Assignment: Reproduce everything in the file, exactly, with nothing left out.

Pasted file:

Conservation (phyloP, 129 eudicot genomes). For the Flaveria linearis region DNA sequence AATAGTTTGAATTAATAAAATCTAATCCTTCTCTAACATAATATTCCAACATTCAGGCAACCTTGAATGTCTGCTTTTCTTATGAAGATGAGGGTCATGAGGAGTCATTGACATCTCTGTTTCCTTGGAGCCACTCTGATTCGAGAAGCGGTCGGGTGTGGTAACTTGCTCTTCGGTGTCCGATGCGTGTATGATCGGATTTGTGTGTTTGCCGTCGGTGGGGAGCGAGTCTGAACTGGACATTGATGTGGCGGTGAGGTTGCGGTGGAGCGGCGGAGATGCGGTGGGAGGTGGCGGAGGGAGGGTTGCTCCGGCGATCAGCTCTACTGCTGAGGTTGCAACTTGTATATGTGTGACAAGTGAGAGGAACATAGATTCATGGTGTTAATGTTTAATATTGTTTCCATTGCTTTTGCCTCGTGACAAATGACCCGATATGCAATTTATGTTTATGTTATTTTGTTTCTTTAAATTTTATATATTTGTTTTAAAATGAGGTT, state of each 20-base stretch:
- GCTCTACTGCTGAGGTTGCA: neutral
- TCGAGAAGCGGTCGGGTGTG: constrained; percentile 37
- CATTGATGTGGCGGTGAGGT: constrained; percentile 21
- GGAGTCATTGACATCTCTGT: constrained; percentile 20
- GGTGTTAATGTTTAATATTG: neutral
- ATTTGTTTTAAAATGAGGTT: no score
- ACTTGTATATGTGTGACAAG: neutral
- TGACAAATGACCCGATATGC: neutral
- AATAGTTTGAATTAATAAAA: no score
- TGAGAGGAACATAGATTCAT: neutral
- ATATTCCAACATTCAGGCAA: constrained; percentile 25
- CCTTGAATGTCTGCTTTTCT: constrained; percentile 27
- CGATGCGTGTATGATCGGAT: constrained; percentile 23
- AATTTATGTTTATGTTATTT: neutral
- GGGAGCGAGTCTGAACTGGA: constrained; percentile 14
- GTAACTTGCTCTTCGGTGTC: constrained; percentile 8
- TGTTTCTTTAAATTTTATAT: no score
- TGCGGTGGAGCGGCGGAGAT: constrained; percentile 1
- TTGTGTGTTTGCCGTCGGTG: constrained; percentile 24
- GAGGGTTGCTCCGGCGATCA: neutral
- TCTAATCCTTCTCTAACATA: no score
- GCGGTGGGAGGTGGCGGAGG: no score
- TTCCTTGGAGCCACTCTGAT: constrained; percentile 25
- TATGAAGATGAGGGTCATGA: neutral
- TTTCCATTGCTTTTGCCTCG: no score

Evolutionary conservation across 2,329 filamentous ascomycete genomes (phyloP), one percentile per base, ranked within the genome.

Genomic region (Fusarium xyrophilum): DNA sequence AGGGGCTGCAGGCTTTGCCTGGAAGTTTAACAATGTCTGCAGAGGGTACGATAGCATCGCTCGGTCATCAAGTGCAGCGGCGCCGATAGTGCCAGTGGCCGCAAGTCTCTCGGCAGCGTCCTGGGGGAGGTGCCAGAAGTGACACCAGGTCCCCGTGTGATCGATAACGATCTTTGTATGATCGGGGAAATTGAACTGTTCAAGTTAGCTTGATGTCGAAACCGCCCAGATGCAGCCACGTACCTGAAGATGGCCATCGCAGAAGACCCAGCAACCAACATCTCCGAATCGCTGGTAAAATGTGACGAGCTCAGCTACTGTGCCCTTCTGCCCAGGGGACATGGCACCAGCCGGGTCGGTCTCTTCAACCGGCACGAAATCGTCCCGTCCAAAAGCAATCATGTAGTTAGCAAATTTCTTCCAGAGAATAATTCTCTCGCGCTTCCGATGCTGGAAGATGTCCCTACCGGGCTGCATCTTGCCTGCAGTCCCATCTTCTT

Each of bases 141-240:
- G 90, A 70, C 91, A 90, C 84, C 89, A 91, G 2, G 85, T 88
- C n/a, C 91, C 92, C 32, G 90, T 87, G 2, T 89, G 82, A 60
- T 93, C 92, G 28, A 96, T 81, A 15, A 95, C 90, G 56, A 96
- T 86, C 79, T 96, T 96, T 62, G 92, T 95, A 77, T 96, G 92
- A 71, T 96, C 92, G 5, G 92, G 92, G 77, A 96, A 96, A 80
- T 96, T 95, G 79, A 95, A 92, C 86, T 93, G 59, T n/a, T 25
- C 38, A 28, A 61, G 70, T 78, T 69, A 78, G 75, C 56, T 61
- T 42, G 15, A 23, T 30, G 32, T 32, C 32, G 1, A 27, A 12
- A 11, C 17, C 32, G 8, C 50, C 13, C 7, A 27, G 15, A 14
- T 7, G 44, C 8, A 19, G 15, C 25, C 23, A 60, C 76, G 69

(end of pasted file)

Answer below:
Conservation (phyloP, 129 eudicot genomes). For the Flaveria linearis region DNA sequence AATAGTTTGAATTAATAAAATCTAATCCTTCTCTAACATAATATTCCAACATTCAGGCAACCTTGAATGTCTGCTTTTCTTATGAAGATGAGGGTCATGAGGAGTCATTGACATCTCTGTTTCCTTGGAGCCACTCTGATTCGAGAAGCGGTCGGGTGTGGTAACTTGCTCTTCGGTGTCCGATGCGTGTATGATCGGATTTGTGTGTTTGCCGTCGGTGGGGAGCGAGTCTGAACTGGACATTGATGTGGCGGTGAGGTTGCGGTGGAGCGGCGGAGATGCGGTGGGAGGTGGCGGAGGGAGGGTTGCTCCGGCGATCAGCTCTACTGCTGAGGTTGCAACTTGTATATGTGTGACAAGTGAGAGGAACATAGATTCATGGTGTTAATGTTTAATATTGTTTCCATTGCTTTTGCCTCGTGACAAATGACCCGATATGCAATTTATGTTTATGTTATTTTGTTTCTTTAAATTTTATATATTTGTTTTAAAATGAGGTT, state of each 20-base stretch:
- GCTCTACTGCTGAGGTTGCA: neutral
- TCGAGAAGCGGTCGGGTGTG: constrained; percentile 37
- CATTGATGTGGCGGTGAGGT: constrained; percentile 21
- GGAGTCATTGACATCTCTGT: constrained; percentile 20
- GGTGTTAATGTTTAATATTG: neutral
- ATTTGTTTTAAAATGAGGTT: no score
- ACTTGTATATGTGTGACAAG: neutral
- TGACAAATGACCCGATATGC: neutral
- AATAGTTTGAATTAATAAAA: no score
- TGAGAGGAACATAGATTCAT: neutral
- ATATTCCAACATTCAGGCAA: constrained; percentile 25
- CCTTGAATGTCTGCTTTTCT: constrained; percentile 27
- CGATGCGTGTATGATCGGAT: constrained; percentile 23
- AATTTATGTTTATGTTATTT: neutral
- GGGAGCGAGTCTGAACTGGA: constrained; percentile 14
- GTAACTTGCTCTTCGGTGTC: constrained; percentile 8
- TGTTTCTTTAAATTTTATAT: no score
- TGCGGTGGAGCGGCGGAGAT: constrained; percentile 1
- TTGTGTGTTTGCCGTCGGTG: constrained; percentile 24
- GAGGGTTGCTCCGGCGATCA: neutral
- TCTAATCCTTCTCTAACATA: no score
- GCGGTGGGAGGTGGCGGAGG: no score
- TTCCTTGGAGCCACTCTGAT: constrained; percentile 25
- TATGAAGATGAGGGTCATGA: neutral
- TTTCCATTGCTTTTGCCTCG: no score

Evolutionary conservation across 2,329 filamentous ascomycete genomes (phyloP), one percentile per base, ranked within the genome.

Genomic region (Fusarium xyrophilum): DNA sequence AGGGGCTGCAGGCTTTGCCTGGAAGTTTAACAATGTCTGCAGAGGGTACGATAGCATCGCTCGGTCATCAAGTGCAGCGGCGCCGATAGTGCCAGTGGCCGCAAGTCTCTCGGCAGCGTCCTGGGGGAGGTGCCAGAAGTGACACCAGGTCCCCGTGTGATCGATAACGATCTTTGTATGATCGGGGAAATTGAACTGTTCAAGTTAGCTTGATGTCGAAACCGCCCAGATGCAGCCACGTACCTGAAGATGGCCATCGCAGAAGACCCAGCAACCAACATCTCCGAATCGCTGGTAAAATGTGACGAGCTCAGCTACTGTGCCCTTCTGCCCAGGGGACATGGCACCAGCCGGGTCGGTCTCTTCAACCGGCACGAAATCGTCCCGTCCAAAAGCAATCATGTAGTTAGCAAATTTCTTCCAGAGAATAATTCTCTCGCGCTTCCGATGCTGGAAGATGTCCCTACCGGGCTGCATCTTGCCTGCAGTCCCATCTTCTT

Each of bases 141-240:
- G 90, A 70, C 91, A 90, C 84, C 89, A 91, G 2, G 85, T 88
- C n/a, C 91, C 92, C 32, G 90, T 87, G 2, T 89, G 82, A 60
- T 93, C 92, G 28, A 96, T 81, A 15, A 95, C 90, G 56, A 96
- T 86, C 79, T 96, T 96, T 62, G 92, T 95, A 77, T 96, G 92
- A 71, T 96, C 92, G 5, G 92, G 92, G 77, A 96, A 96, A 80
- T 96, T 95, G 79, A 95, A 92, C 86, T 93, G 59, T n/a, T 25
- C 38, A 28, A 61, G 70, T 78, T 69, A 78, G 75, C 56, T 61
- T 42, G 15, A 23, T 30, G 32, T 32, C 32, G 1, A 27, A 12
- A 11, C 17, C 32, G 8, C 50, C 13, C 7, A 27, G 15, A 14
- T 7, G 44, C 8, A 19, G 15, C 25, C 23, A 60, C 76, G 69